Council mulls merits of sanitation hike

by nathan oster

The uncertainty surrounding the landfill and its future is having an impact on the town of Greybull’s budgeting for the 2013-14 fiscal year, which begins on July 1.

The council on Monday night approved the budget on first reading, but did so with many questions still unanswered in the sanitation fund, where Town Clerk Kathy Smith had penciled in an across-the-board, 6-percent increase in the monthly residential and business rates.

Residential customers currently pay $22.50 per month, while business customers pay $35.50. A 6-percent increase would raise each of those monthly rates by about $2 dollars and generate another $20,000 for the town.

Considered an “enterprise” fund, the sanitation program is designed to be self supporting —just like water and sewer.  But Smith explained on Monday that the budget has been very tight in recent years — and in fact, the town has had to dip into its reserves to cover expenditures.

The town last raised its sanitation rates in July of 2012, moving them upward by 50 cents at the time.

Smith said the big unknown is the situation at the landfill.  “We’re not sure where we stand,” she said, noting that there is talk of the county upping its fee to 4.5 or 5 cents a pound around Jan. 1. “We’re barely supporting that fund right now, so I think we need to look at an increase.”

Mayor Bob Graham pointed out that even with a $2 bump, the residential rate in Greybull would be below the $28 residential rate assessed in Basin.

“If I knew the landfill was going to stay at 3.9 cents per pound, I’d say we might be able to get by for another year,” Smith said. “But we just don’t know right now.”

The council directed Smith to provide options for the next discussion, including increasing the sanitation rate in phases — by $1 on July 1, another $1 on Jan. 1, 2014, if landfill rates increase as expected — and putting off the planned retrofit of a town dump truck for another year.

On that subject, Graham asked for the council’s blessing to pursue funding from the USDA for the retrofit.  The truck is good operating condition, but its hydraulics failed and is in need of other repairs. What the town would like to do is replace what isn’t working on the truck and incorporate a “hook and rail system” that could be utilized to pick up recycling rollouts.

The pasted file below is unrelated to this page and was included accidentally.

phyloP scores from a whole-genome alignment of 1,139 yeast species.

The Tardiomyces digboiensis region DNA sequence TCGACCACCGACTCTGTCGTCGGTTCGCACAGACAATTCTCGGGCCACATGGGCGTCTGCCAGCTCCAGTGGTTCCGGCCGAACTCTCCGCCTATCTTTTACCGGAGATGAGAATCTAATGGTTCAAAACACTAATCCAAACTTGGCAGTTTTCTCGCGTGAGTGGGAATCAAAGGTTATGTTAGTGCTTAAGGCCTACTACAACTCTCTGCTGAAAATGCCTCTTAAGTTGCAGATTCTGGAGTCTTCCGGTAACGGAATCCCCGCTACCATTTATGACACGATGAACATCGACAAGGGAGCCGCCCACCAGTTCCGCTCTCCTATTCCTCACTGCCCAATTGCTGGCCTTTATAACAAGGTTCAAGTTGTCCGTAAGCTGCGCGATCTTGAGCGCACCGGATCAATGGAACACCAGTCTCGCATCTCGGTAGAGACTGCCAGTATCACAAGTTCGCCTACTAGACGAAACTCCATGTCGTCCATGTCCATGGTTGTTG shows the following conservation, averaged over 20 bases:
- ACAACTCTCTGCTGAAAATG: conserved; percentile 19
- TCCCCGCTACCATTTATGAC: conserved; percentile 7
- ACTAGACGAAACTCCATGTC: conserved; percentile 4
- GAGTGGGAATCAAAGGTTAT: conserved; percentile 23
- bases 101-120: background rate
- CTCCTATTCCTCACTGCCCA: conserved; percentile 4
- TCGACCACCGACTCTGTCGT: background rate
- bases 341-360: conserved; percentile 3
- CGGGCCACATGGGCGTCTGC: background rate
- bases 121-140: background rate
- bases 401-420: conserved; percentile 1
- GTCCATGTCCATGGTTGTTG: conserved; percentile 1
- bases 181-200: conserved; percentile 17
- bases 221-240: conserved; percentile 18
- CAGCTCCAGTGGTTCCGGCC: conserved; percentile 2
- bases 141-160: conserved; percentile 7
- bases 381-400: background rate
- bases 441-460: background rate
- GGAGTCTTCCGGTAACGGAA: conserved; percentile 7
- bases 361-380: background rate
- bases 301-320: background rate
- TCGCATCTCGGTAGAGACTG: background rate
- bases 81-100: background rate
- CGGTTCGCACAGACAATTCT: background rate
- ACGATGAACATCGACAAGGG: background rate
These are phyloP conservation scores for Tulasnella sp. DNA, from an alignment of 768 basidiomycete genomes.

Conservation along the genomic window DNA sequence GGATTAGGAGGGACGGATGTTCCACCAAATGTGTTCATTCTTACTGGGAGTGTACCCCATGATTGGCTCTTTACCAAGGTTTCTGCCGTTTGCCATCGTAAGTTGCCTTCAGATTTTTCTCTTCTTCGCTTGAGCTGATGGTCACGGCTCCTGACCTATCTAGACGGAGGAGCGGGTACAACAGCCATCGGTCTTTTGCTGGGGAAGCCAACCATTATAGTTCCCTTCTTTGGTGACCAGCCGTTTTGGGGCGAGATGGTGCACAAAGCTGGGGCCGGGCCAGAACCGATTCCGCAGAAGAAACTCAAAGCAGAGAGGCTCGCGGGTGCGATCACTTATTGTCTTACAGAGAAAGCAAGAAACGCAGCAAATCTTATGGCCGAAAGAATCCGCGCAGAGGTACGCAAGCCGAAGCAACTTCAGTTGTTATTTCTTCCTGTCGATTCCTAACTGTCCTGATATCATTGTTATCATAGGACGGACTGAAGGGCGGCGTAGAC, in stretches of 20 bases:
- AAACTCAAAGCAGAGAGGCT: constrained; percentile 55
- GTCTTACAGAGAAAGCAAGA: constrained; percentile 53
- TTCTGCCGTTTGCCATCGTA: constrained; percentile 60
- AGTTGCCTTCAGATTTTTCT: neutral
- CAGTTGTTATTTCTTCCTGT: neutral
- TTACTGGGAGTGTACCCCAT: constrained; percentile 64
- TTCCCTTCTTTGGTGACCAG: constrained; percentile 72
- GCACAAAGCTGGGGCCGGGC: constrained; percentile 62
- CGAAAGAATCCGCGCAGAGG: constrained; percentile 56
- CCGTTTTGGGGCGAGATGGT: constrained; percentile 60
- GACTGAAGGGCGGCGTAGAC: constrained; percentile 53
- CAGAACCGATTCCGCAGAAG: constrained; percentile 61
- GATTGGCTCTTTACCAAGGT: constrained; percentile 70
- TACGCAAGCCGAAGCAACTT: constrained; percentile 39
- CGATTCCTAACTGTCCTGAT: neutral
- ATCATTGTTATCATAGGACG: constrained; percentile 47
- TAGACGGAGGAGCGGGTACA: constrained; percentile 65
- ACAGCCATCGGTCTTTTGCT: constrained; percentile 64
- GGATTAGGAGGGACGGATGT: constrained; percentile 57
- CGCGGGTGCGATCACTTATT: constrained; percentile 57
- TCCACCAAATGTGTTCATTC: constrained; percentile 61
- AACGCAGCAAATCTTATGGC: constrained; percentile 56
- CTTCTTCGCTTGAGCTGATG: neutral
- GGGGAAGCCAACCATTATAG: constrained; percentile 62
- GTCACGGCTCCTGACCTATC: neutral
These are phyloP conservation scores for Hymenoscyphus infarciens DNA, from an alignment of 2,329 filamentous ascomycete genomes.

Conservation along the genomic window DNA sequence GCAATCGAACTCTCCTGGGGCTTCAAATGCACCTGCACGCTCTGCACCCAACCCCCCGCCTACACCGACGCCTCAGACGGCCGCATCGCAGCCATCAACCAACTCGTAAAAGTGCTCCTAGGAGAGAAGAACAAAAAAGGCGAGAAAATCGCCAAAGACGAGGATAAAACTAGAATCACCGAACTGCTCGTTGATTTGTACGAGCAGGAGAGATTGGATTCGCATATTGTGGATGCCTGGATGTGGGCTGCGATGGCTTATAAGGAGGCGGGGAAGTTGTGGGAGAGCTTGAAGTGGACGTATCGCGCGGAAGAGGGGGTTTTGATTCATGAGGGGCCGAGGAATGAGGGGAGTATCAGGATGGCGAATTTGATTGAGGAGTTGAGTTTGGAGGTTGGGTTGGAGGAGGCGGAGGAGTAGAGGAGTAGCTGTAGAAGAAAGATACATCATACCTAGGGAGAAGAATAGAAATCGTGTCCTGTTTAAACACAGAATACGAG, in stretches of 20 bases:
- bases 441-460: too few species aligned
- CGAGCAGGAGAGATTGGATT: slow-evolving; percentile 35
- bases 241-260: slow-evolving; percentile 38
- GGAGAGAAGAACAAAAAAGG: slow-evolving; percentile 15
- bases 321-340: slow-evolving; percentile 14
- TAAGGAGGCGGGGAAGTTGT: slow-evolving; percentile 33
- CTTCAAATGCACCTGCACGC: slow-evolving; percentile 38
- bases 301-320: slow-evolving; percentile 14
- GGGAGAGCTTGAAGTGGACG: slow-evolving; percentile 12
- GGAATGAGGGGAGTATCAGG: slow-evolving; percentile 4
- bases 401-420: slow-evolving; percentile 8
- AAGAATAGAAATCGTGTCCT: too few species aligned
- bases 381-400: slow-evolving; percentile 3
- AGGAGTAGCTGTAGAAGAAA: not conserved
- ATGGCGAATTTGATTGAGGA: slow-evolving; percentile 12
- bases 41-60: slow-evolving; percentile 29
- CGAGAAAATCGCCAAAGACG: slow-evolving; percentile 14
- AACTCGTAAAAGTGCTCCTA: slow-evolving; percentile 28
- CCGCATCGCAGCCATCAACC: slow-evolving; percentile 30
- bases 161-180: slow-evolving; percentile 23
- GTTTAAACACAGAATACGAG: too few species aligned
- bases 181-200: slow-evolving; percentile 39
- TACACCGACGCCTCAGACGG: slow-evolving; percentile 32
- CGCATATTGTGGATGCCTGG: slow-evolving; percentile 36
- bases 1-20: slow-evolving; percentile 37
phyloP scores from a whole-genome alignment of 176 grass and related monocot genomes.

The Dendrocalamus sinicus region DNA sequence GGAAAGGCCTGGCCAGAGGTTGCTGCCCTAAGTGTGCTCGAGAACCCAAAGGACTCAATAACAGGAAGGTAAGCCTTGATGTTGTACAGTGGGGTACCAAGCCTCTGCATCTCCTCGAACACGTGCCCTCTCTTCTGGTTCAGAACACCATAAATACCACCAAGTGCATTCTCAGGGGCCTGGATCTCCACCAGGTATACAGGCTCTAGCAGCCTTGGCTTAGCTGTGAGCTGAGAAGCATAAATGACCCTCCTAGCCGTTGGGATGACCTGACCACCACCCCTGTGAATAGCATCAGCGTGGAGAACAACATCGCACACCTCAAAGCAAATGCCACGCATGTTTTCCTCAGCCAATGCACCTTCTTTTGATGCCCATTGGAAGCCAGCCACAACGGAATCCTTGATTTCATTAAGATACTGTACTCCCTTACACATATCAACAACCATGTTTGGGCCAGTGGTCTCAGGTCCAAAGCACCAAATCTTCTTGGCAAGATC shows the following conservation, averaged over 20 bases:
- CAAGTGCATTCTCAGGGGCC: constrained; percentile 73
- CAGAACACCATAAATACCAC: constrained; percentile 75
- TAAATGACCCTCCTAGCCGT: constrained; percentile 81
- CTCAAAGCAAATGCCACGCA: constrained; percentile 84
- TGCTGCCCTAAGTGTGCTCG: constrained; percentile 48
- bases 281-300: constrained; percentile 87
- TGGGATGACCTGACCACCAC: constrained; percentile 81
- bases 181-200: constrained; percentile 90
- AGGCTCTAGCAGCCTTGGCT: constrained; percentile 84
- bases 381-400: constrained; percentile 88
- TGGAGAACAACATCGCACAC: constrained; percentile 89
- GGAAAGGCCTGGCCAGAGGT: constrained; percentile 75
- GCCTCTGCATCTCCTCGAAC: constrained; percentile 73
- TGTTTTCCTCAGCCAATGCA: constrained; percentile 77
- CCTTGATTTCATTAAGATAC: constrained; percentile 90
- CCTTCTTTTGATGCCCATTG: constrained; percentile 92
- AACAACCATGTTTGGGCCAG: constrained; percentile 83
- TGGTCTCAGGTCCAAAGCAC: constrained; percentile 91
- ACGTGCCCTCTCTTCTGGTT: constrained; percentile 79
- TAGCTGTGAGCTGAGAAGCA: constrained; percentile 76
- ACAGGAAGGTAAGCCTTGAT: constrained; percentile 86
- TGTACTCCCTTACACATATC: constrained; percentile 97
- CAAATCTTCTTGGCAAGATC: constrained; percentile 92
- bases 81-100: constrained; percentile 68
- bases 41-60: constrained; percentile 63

The town is budgeting $37,000 for the truck retrofit, but not all of that would come out of the sanitation budget, Smith said.  Some would come out of the water and sewer budgets as well.

McGuire said that while he doesn’t like the idea of raising rates, the town is “up against it,” adding, “I’m not sure we have much of a choice.”

Councilman Ross Jorgensen agreed. “Your water, sewer and sanitation funds are enterprise funds and they need to be self supporting.  The sanitation and sewer funds are both just barely squeaking by.  It’s taken years to get our water reserves built up.  I don’t like raising rates, but at the same time, I don’t want to run what we have into the ground because then we have nothing.  Or be in a position where we have to borrow equipment from other towns to get the job done here.”

Mayor Bob Graham pointed out the proposed increase would come to $24 annually for residential customers.

“It adds up, Bob,” said Councilman Clay Collingwood.

“I agree,” said Graham. “But if we’re dipping into our reserves to make budget, where’s the tradeout if we aren’t replacing that money.”

With the meeting already nearly 2 ½ hours old and an executive session still to come, the council went no further into budget talks.  The second reading is scheduled to occur as part of a special meeting set for 6 p.m. on Tuesday, May 28.  Third and final reading is scheduled for the regular June meeting.

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